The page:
04:28 GMT15 August 2020
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    Marriage rates are on the decline across the US because men aren’t making enough money, according to a new study published by Cornell University professors in the Journal of Family and Medicine.

    The study, which only evaluated opposite-sex couples, looked at “sociodemographic characteristics of unmarried women’s potential (or synthetic) spouses who resemble the husbands of otherwise comparable married women.” 

    The study obtained data from the American Community Survey to compare the traits of women’s ideal husbands to the characteristics that men in the dating pool actually have. To do so, the researchers first matched single women in the study to married women with similar demographics, before matching the single women to “synthetic spouses” who possessed characteristics similar to the husbands of the corresponding married women.

    The researchers thus assumed that demographically similar women seek the same traits in a partner. The researchers then compared the “synthetic” or “dream” husbands to real, single men in the US dating pool.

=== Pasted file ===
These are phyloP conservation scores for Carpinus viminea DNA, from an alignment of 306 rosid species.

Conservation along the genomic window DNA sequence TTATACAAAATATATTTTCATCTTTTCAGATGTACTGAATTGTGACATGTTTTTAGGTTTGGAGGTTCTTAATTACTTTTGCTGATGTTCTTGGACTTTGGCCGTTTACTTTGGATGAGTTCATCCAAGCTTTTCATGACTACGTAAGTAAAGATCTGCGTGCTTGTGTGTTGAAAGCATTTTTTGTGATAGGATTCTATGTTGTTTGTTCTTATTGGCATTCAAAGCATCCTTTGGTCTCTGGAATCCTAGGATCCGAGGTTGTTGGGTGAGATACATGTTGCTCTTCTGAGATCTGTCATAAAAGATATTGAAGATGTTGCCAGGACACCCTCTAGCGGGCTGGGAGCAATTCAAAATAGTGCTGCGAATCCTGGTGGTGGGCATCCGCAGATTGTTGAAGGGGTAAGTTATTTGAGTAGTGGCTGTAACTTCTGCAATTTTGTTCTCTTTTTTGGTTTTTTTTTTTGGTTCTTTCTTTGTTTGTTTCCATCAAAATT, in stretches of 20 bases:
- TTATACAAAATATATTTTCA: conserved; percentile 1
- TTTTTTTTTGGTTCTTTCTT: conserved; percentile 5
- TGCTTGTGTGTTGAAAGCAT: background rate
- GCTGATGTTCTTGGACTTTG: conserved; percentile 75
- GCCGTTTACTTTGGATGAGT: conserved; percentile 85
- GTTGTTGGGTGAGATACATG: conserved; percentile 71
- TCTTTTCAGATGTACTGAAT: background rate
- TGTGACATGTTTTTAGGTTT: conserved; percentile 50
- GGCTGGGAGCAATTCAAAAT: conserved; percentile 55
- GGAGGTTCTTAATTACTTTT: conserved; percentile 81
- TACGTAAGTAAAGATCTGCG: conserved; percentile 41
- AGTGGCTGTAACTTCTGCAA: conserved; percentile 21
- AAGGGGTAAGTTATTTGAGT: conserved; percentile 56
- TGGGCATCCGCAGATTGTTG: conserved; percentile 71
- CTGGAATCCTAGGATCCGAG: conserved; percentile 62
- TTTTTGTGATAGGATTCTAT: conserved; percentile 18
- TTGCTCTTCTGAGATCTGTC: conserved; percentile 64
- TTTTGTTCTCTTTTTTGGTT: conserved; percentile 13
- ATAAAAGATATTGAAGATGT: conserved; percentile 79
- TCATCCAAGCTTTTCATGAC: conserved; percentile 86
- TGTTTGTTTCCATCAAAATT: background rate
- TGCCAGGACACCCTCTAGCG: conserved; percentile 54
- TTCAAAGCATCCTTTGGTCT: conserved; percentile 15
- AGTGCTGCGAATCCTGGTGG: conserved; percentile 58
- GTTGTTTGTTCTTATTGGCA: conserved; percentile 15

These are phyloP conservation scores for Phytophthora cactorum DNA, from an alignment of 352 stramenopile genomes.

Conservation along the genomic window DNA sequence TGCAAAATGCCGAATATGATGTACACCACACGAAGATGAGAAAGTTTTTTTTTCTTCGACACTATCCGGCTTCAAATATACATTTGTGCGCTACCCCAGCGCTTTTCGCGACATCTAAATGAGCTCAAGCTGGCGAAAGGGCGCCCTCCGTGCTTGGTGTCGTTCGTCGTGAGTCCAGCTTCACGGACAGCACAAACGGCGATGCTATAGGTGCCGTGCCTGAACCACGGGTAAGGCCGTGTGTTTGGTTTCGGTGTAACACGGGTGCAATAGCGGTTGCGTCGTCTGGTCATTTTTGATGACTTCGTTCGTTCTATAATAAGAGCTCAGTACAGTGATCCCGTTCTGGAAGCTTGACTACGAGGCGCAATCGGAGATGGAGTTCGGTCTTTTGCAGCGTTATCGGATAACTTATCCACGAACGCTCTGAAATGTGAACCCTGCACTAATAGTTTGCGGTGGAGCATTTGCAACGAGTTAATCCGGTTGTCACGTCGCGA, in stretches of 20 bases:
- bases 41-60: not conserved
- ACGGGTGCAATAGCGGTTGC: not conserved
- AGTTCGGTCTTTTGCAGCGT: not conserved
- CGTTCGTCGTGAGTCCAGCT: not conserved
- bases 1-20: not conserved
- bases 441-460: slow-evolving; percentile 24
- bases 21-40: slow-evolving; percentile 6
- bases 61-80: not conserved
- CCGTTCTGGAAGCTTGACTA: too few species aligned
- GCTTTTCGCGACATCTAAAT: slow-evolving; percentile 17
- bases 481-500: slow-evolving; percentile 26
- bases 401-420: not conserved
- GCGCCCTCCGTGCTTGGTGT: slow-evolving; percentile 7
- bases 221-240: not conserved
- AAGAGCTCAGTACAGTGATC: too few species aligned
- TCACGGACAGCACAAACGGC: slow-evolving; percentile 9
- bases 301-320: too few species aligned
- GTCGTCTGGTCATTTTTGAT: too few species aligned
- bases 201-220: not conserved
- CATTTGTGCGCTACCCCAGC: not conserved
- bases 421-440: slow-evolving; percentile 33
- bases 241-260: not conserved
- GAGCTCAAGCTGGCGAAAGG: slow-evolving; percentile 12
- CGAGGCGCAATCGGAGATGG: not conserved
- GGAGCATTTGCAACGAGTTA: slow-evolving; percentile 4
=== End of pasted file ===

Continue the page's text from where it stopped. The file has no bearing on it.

The study found that black women in particular have fewer potential marital partners, as do unmarried women with high or low socioeconomic status. In addition, the study found that women’s ideal husbands had average incomes 58% higher than the unmarried men “currently available to unmarried women.” The “dream” husbands were also “30% more likely to be employed” and “19% more likely to have a college degree.”

    “One explanation for the declines in marriage is the putative shortage of economically attractive partners for unmarried women to marry,” the study, which was conducted between 2012 and 2017, concludes.

    "Marriage is still based on love, but it also is fundamentally an economic transaction," lead author Daniel Lichter is quoted as saying by multiple sources. "Many young men today have little to bring to the marriage bargain, especially as young women's education levels on average now exceed their male suitors."

    According to the Pew Research Center, about half of US adults are married today, which represents a big decrease from 1960, when 72% of Americans were married. The analysis, which was conducted in 2017, also found that about 59% of Americans who have never been married say they haven’t found the right person, while 40% said they are not financially stable enough to be married.


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